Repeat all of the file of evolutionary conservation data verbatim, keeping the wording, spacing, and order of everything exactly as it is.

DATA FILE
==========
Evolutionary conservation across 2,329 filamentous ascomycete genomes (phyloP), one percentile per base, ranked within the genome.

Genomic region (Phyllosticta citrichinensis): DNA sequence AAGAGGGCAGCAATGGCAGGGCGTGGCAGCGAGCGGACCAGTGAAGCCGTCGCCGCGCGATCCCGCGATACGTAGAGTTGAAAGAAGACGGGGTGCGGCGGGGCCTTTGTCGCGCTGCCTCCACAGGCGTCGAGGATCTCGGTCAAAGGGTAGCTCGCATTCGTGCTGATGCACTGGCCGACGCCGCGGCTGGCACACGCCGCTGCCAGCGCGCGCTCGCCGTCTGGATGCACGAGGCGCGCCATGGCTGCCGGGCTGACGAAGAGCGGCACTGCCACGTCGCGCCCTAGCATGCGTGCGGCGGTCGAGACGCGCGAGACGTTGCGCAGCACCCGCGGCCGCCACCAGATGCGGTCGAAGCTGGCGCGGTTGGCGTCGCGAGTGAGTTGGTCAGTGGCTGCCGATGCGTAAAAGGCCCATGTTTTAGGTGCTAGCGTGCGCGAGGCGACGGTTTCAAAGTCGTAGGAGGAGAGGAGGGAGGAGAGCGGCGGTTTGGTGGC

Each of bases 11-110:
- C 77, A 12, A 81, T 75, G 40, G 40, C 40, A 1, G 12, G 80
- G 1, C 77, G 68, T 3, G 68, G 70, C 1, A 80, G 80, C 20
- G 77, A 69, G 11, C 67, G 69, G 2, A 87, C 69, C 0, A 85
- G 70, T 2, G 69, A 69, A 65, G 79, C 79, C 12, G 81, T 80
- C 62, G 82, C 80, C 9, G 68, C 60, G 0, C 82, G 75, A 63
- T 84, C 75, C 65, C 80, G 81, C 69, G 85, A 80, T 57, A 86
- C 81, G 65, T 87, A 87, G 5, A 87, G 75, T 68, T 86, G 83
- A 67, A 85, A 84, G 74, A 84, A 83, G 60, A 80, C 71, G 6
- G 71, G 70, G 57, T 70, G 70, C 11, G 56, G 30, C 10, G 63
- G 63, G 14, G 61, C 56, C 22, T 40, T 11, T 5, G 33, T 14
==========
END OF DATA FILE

Evolutionary conservation across 2,329 filamentous ascomycete genomes (phyloP), one percentile per base, ranked within the genome.

Genomic region (Phyllosticta citrichinensis): DNA sequence AAGAGGGCAGCAATGGCAGGGCGTGGCAGCGAGCGGACCAGTGAAGCCGTCGCCGCGCGATCCCGCGATACGTAGAGTTGAAAGAAGACGGGGTGCGGCGGGGCCTTTGTCGCGCTGCCTCCACAGGCGTCGAGGATCTCGGTCAAAGGGTAGCTCGCATTCGTGCTGATGCACTGGCCGACGCCGCGGCTGGCACACGCCGCTGCCAGCGCGCGCTCGCCGTCTGGATGCACGAGGCGCGCCATGGCTGCCGGGCTGACGAAGAGCGGCACTGCCACGTCGCGCCCTAGCATGCGTGCGGCGGTCGAGACGCGCGAGACGTTGCGCAGCACCCGCGGCCGCCACCAGATGCGGTCGAAGCTGGCGCGGTTGGCGTCGCGAGTGAGTTGGTCAGTGGCTGCCGATGCGTAAAAGGCCCATGTTTTAGGTGCTAGCGTGCGCGAGGCGACGGTTTCAAAGTCGTAGGAGGAGAGGAGGGAGGAGAGCGGCGGTTTGGTGGC

Each of bases 11-110:
- C 77, A 12, A 81, T 75, G 40, G 40, C 40, A 1, G 12, G 80
- G 1, C 77, G 68, T 3, G 68, G 70, C 1, A 80, G 80, C 20
- G 77, A 69, G 11, C 67, G 69, G 2, A 87, C 69, C 0, A 85
- G 70, T 2, G 69, A 69, A 65, G 79, C 79, C 12, G 81, T 80
- C 62, G 82, C 80, C 9, G 68, C 60, G 0, C 82, G 75, A 63
- T 84, C 75, C 65, C 80, G 81, C 69, G 85, A 80, T 57, A 86
- C 81, G 65, T 87, A 87, G 5, A 87, G 75, T 68, T 86, G 83
- A 67, A 85, A 84, G 74, A 84, A 83, G 60, A 80, C 71, G 6
- G 71, G 70, G 57, T 70, G 70, C 11, G 56, G 30, C 10, G 63
- G 63, G 14, G 61, C 56, C 22, T 40, T 11, T 5, G 33, T 14